The Smart Traveler Enrollment Program (STEP) is a free service that allows U.S. citizens and U.S. nationals traveling abroad to register their trip with the State Department. The STEP program includes a set of benefits. By registering you will:
- Receive important information from the Embassy about safety conditions in your destination country, helping you make informed decisions about your travel plans.
- Help the U.S. Embassy contact you in an emergency, whether natural disaster, civil unrest, or family emergency.
- Help family and friends get in touch with you in an emergency.
Registration of upcoming international travel with International SOS via the MyTrips portal, allows us to quickly identify University personnel abroad in case of an emergency. The Council of Deans has adopted a policy that requires registration of international travel for all University students and staff and although the registration is optional for faculty, we strongly recommend it’s use.
A passport is an official document issued by the government of the country in which you are a citizen. When traveling, passports serve to certify your identity and nationality and contain personal data: name, sex, date of birth, and place of birth. In general, entry into another country requires a passport. Some countries also require a visa. Visas are granted by the government of the country you wish to visit.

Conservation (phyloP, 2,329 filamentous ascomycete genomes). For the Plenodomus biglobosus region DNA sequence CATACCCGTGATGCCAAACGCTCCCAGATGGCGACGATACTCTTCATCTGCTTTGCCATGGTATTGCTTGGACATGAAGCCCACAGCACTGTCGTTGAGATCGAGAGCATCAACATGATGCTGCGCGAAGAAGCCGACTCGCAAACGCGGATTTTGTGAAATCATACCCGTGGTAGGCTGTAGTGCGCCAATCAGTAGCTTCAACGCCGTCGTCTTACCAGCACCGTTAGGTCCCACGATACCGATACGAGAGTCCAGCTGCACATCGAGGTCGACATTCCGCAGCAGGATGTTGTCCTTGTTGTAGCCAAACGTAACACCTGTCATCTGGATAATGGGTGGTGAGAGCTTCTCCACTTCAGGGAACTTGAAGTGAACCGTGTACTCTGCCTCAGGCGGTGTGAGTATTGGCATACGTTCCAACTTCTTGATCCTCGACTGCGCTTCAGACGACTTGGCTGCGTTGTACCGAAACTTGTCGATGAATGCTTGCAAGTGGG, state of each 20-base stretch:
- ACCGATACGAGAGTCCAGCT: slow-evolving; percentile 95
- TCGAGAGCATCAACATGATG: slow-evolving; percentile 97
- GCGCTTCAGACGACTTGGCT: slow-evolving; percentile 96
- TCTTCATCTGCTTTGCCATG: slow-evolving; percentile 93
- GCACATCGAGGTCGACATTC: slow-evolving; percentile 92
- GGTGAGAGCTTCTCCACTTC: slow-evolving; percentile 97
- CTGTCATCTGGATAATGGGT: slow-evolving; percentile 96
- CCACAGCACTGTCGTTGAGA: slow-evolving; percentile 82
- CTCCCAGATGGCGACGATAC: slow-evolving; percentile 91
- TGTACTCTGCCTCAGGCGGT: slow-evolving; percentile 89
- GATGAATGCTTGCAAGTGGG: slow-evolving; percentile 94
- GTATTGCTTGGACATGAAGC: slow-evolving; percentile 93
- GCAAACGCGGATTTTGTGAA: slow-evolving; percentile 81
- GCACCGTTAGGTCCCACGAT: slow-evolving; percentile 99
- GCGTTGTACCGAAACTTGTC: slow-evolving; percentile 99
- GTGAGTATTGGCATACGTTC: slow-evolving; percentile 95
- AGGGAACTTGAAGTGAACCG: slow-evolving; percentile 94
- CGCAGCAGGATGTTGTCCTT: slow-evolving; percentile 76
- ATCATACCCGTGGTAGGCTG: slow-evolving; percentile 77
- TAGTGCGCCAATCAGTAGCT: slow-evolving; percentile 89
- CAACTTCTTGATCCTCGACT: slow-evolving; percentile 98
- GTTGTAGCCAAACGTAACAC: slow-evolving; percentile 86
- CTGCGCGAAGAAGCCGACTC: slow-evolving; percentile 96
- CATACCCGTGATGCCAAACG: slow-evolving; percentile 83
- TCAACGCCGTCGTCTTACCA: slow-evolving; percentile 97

Excellent guidelines for passport and visa requirements by country are available, but in general, keep the following in mind:
- For many countries, the passport’s expiration date needs to be six months or more from the date you arrive in the country. Making sure that the passport is valid for the country of travel is the responsibility of the traveler.
- A visa, if required, is typically affixed to a page in your passport by the embassy or consulate of the country you will visit. As noted, entry and exit requirements for countries can be found on the US State Department’s website. Obtaining a visa is the responsibility of the traveler.
- A number of private companies provide assistance in obtaining visas. You send these companies your passport and country-specific required information and for a fee they obtain the visa for you from the embassy or consulate. Examples of such companies that have been used by Pitt faculty and staff include CIBT, Visa Express and PassportsandVisas.com.
- For some visas you will need additional documents: e.g., an authorization letter from Pitt, medical payment guarantee letters, proof of insurance confirmation. For help with these requirements, contact the Global Operations Support.
If your credit cards or passport are lost or stolen, you will be able to regroup more quickly if you have copies of these documents with you on the trip along with contact information. You should consider including copies of your passport and visas, plus plane tickets/itineraries. Keep a list of credit card numbers and your personal contact information, US embassy/consulate contact information, prescriptions, etc. However, these copies are an attractive target so they need to be kept secure when you travel. Make sure that the contact at home who would help you in such situations has a copy of the same information.
Be sure that you understand the local laws and customs of the countries where you are traveling. For example, certain countries restrict individuals from importing types of religious books, materials, or symbols. Alcohol is prohibited by some. Consider not just the weather but also local customs in choosing clothing to bring. Consult the CIA World Factbook, which includes background information on all countries.